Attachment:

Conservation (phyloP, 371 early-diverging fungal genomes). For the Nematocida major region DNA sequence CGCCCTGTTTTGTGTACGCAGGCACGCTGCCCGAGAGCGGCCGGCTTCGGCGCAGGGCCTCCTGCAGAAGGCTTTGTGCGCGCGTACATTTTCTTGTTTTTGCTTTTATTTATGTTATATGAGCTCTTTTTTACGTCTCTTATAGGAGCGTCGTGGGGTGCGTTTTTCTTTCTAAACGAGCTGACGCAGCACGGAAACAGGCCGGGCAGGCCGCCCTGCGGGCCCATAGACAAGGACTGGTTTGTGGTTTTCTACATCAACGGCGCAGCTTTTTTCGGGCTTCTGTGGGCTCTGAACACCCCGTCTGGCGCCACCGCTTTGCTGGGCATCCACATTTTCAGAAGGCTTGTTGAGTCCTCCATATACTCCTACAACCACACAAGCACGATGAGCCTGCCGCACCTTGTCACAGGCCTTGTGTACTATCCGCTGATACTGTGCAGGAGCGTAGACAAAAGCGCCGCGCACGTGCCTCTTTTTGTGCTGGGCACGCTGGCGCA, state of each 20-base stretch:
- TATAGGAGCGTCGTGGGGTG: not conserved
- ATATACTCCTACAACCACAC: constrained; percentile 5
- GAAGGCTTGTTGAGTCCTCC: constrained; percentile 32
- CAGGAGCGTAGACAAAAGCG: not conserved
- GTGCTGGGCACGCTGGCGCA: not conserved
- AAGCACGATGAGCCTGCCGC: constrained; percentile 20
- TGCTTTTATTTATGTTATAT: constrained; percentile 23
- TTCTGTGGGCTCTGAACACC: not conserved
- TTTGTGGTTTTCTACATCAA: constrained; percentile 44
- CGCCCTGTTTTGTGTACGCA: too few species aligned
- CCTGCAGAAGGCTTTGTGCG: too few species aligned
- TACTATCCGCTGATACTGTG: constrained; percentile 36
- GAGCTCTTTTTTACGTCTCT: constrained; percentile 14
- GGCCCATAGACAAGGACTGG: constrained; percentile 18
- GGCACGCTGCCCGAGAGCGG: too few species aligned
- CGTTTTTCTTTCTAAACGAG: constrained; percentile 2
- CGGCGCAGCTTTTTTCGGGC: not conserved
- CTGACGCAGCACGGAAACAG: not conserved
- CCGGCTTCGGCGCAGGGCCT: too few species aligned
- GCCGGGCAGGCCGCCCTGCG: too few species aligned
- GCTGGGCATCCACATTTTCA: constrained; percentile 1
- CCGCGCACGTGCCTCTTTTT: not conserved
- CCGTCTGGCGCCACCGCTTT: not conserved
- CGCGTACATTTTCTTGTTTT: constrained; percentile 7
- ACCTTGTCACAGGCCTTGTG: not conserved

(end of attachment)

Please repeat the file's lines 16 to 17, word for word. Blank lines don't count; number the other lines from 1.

- GGCACGCTGCCCGAGAGCGG: too few species aligned
- CGTTTTTCTTTCTAAACGAG: constrained; percentile 2